We've heard a lot lately about mines closing. Mostly in down-trodden commodities such as gold, zinc and uranium.
But we got news this week of a shutdown for a higher-priced metal: copper.
That came from major miner Newmont. Who said that it is officially shuttering its Batu Hijau copper-gold mine in Indonesia.
The move comes because of an ongoing ban on the export of copper concentrates out of Indonesia. Imposed by the government in an attempt to force miners to upgrade their products in-country.
Newmont has been stockpiling copper concentrate at the mine site since the export ban came into effect in January. But the company said it has now run out of storage space--and thus has no choice but to cease operations.
Mining union officials at the site confirmed to Reuters on Tuesday that mining had stopped "since two days ago."
This is a significant loss of copper supply--with Batu Hijau having last year produced 161 million pounds. And it's an even more interesting comment on the current regulatory environment for mining.
Metals prices have been strong for a number of years. Prompting many governments globally to move on increasing taxation and regulation in the sector.
Unfortunately, such rule changes are now coming just as the metals business is facing headwinds. With prices for several commodities having fallen to multi-year lows.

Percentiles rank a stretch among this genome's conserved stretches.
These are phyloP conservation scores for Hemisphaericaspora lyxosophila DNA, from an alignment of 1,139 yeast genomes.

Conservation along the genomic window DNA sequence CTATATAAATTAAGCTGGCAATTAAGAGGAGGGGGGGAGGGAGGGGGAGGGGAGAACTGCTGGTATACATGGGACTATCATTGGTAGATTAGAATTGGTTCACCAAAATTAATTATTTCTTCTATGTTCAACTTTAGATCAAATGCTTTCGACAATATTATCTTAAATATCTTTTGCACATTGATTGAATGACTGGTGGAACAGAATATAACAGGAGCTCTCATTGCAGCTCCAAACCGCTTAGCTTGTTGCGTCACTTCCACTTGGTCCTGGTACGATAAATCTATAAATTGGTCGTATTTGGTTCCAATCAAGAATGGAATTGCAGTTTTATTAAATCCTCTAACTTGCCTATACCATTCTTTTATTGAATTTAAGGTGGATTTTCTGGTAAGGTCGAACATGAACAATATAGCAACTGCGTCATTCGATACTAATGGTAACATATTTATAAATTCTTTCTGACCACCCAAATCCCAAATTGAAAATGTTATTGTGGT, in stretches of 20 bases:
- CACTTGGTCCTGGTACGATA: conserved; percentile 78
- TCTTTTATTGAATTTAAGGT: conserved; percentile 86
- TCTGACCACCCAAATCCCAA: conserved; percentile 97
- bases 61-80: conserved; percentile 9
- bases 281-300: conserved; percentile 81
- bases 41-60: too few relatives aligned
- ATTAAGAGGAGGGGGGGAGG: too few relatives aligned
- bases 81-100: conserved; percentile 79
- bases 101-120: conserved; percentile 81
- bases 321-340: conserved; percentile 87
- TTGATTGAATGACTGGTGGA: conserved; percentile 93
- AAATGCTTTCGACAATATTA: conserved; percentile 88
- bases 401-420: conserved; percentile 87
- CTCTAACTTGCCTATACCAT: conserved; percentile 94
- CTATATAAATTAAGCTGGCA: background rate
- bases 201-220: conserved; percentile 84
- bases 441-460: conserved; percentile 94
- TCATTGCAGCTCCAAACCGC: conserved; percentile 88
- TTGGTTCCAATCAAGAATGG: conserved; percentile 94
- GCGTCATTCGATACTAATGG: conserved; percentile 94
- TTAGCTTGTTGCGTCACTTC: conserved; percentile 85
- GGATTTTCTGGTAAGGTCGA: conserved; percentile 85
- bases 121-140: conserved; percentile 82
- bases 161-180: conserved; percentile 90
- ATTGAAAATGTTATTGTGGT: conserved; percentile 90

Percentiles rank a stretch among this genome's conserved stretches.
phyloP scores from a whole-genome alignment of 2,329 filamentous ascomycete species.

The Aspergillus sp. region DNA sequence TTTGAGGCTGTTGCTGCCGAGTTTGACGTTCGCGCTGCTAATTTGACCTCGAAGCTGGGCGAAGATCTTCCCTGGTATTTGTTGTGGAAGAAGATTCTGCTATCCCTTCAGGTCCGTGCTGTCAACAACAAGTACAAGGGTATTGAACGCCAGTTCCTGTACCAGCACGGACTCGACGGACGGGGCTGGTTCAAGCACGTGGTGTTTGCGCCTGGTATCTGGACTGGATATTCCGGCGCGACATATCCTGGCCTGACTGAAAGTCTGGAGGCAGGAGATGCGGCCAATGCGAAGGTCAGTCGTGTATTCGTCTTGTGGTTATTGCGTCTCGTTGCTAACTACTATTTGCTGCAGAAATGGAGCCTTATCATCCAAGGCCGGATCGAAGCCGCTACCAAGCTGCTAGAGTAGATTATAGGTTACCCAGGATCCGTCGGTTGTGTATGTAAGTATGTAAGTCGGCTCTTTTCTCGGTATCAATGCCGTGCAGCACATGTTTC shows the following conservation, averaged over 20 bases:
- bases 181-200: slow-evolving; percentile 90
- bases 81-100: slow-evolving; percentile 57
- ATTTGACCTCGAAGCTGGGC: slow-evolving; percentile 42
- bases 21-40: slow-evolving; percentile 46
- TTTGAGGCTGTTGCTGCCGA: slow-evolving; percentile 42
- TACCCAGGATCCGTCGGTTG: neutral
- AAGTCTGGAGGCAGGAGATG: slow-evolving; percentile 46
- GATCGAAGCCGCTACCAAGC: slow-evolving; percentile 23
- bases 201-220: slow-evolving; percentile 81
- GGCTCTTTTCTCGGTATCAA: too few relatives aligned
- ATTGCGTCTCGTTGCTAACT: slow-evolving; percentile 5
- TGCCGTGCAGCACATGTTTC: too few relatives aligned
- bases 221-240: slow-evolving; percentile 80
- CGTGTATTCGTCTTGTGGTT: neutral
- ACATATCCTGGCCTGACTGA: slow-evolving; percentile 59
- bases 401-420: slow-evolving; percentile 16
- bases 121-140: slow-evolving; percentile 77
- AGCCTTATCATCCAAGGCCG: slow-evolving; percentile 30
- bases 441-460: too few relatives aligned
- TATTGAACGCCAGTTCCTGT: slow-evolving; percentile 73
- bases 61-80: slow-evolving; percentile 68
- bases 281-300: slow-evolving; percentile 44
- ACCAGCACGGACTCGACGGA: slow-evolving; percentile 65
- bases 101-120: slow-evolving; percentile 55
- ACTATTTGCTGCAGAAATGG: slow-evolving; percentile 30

Governments however, seem to be out of step with these realities. In the Philippines, for example, a national committee released a proposal last week for increasing mining taxes. Mandating that miners in the country could now face up to 55% tax on operating profits.
Tanzania also said this week it is also reviewing its mining contracts. To "generate more revenues for the state", according to officials.
In-country producer Barrick Gold has reportedly already seen its royalties lifted by 0.3%. And the government has indicated that further changes could be coming.
Of course, not all tax increases are harmful. But it's interesting to see such a wave of hikes at a time when the industry is facing its worst conditions in years.
We'll see if the outcomes match the ambitions here.
Here's to the right moves at the right time,
By Dave Forest